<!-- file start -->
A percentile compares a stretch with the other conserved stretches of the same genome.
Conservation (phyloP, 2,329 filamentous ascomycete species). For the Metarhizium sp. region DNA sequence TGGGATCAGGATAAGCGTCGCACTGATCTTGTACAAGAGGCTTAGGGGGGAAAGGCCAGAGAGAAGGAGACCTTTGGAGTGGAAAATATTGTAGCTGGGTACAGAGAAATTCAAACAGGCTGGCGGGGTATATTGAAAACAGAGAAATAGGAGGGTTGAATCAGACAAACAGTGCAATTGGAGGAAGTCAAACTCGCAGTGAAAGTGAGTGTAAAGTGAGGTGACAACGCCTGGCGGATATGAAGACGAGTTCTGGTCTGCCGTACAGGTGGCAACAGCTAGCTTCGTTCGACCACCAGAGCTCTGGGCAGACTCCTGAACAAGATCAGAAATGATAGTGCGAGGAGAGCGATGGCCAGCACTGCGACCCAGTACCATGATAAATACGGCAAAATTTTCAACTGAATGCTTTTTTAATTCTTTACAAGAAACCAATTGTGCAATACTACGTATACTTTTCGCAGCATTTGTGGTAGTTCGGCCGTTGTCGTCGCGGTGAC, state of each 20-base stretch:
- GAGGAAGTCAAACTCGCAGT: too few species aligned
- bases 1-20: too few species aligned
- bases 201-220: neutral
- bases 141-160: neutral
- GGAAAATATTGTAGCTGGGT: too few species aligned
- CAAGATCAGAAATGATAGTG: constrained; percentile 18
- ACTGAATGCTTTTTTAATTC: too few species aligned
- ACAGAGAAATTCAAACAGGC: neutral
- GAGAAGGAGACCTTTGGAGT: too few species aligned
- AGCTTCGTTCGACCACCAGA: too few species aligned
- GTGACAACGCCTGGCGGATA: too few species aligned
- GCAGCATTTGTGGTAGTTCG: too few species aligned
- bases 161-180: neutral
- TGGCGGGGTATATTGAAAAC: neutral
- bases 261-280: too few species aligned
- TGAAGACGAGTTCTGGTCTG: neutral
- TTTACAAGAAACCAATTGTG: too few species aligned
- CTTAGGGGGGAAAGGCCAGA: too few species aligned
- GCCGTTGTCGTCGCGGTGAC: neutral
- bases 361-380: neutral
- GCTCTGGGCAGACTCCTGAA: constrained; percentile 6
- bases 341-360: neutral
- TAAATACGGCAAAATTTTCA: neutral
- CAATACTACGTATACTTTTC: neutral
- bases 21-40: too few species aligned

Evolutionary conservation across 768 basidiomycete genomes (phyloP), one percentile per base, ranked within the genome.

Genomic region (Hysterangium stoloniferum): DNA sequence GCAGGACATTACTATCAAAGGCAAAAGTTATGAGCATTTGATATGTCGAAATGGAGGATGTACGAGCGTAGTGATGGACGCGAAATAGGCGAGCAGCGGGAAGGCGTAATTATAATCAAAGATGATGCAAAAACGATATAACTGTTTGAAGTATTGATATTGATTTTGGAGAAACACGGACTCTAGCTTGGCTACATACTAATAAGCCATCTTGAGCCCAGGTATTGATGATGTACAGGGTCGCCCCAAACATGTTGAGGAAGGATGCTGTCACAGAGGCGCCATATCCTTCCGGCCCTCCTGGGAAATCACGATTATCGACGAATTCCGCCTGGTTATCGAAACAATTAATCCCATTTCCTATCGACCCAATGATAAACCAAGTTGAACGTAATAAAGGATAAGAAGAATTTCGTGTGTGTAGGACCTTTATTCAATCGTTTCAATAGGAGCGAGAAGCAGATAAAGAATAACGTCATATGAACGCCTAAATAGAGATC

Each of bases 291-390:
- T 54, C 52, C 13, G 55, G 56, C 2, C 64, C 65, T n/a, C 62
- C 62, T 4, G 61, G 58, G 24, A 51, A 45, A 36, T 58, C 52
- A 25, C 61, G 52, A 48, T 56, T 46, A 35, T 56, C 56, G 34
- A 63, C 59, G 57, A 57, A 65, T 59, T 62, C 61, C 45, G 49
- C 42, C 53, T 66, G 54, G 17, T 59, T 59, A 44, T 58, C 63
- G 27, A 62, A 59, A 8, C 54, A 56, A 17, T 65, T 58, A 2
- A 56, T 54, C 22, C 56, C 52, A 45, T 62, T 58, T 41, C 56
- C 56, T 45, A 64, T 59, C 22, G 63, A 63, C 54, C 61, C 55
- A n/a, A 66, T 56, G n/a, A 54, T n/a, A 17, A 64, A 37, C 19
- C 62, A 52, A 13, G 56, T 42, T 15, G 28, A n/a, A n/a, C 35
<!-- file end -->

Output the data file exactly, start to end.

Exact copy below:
A percentile compares a stretch with the other conserved stretches of the same genome.
Conservation (phyloP, 2,329 filamentous ascomycete species). For the Metarhizium sp. region DNA sequence TGGGATCAGGATAAGCGTCGCACTGATCTTGTACAAGAGGCTTAGGGGGGAAAGGCCAGAGAGAAGGAGACCTTTGGAGTGGAAAATATTGTAGCTGGGTACAGAGAAATTCAAACAGGCTGGCGGGGTATATTGAAAACAGAGAAATAGGAGGGTTGAATCAGACAAACAGTGCAATTGGAGGAAGTCAAACTCGCAGTGAAAGTGAGTGTAAAGTGAGGTGACAACGCCTGGCGGATATGAAGACGAGTTCTGGTCTGCCGTACAGGTGGCAACAGCTAGCTTCGTTCGACCACCAGAGCTCTGGGCAGACTCCTGAACAAGATCAGAAATGATAGTGCGAGGAGAGCGATGGCCAGCACTGCGACCCAGTACCATGATAAATACGGCAAAATTTTCAACTGAATGCTTTTTTAATTCTTTACAAGAAACCAATTGTGCAATACTACGTATACTTTTCGCAGCATTTGTGGTAGTTCGGCCGTTGTCGTCGCGGTGAC, state of each 20-base stretch:
- GAGGAAGTCAAACTCGCAGT: too few species aligned
- bases 1-20: too few species aligned
- bases 201-220: neutral
- bases 141-160: neutral
- GGAAAATATTGTAGCTGGGT: too few species aligned
- CAAGATCAGAAATGATAGTG: constrained; percentile 18
- ACTGAATGCTTTTTTAATTC: too few species aligned
- ACAGAGAAATTCAAACAGGC: neutral
- GAGAAGGAGACCTTTGGAGT: too few species aligned
- AGCTTCGTTCGACCACCAGA: too few species aligned
- GTGACAACGCCTGGCGGATA: too few species aligned
- GCAGCATTTGTGGTAGTTCG: too few species aligned
- bases 161-180: neutral
- TGGCGGGGTATATTGAAAAC: neutral
- bases 261-280: too few species aligned
- TGAAGACGAGTTCTGGTCTG: neutral
- TTTACAAGAAACCAATTGTG: too few species aligned
- CTTAGGGGGGAAAGGCCAGA: too few species aligned
- GCCGTTGTCGTCGCGGTGAC: neutral
- bases 361-380: neutral
- GCTCTGGGCAGACTCCTGAA: constrained; percentile 6
- bases 341-360: neutral
- TAAATACGGCAAAATTTTCA: neutral
- CAATACTACGTATACTTTTC: neutral
- bases 21-40: too few species aligned

Evolutionary conservation across 768 basidiomycete genomes (phyloP), one percentile per base, ranked within the genome.

Genomic region (Hysterangium stoloniferum): DNA sequence GCAGGACATTACTATCAAAGGCAAAAGTTATGAGCATTTGATATGTCGAAATGGAGGATGTACGAGCGTAGTGATGGACGCGAAATAGGCGAGCAGCGGGAAGGCGTAATTATAATCAAAGATGATGCAAAAACGATATAACTGTTTGAAGTATTGATATTGATTTTGGAGAAACACGGACTCTAGCTTGGCTACATACTAATAAGCCATCTTGAGCCCAGGTATTGATGATGTACAGGGTCGCCCCAAACATGTTGAGGAAGGATGCTGTCACAGAGGCGCCATATCCTTCCGGCCCTCCTGGGAAATCACGATTATCGACGAATTCCGCCTGGTTATCGAAACAATTAATCCCATTTCCTATCGACCCAATGATAAACCAAGTTGAACGTAATAAAGGATAAGAAGAATTTCGTGTGTGTAGGACCTTTATTCAATCGTTTCAATAGGAGCGAGAAGCAGATAAAGAATAACGTCATATGAACGCCTAAATAGAGATC

Each of bases 291-390:
- T 54, C 52, C 13, G 55, G 56, C 2, C 64, C 65, T n/a, C 62
- C 62, T 4, G 61, G 58, G 24, A 51, A 45, A 36, T 58, C 52
- A 25, C 61, G 52, A 48, T 56, T 46, A 35, T 56, C 56, G 34
- A 63, C 59, G 57, A 57, A 65, T 59, T 62, C 61, C 45, G 49
- C 42, C 53, T 66, G 54, G 17, T 59, T 59, A 44, T 58, C 63
- G 27, A 62, A 59, A 8, C 54, A 56, A 17, T 65, T 58, A 2
- A 56, T 54, C 22, C 56, C 52, A 45, T 62, T 58, T 41, C 56
- C 56, T 45, A 64, T 59, C 22, G 63, A 63, C 54, C 61, C 55
- A n/a, A 66, T 56, G n/a, A 54, T n/a, A 17, A 64, A 37, C 19
- C 62, A 52, A 13, G 56, T 42, T 15, G 28, A n/a, A n/a, C 35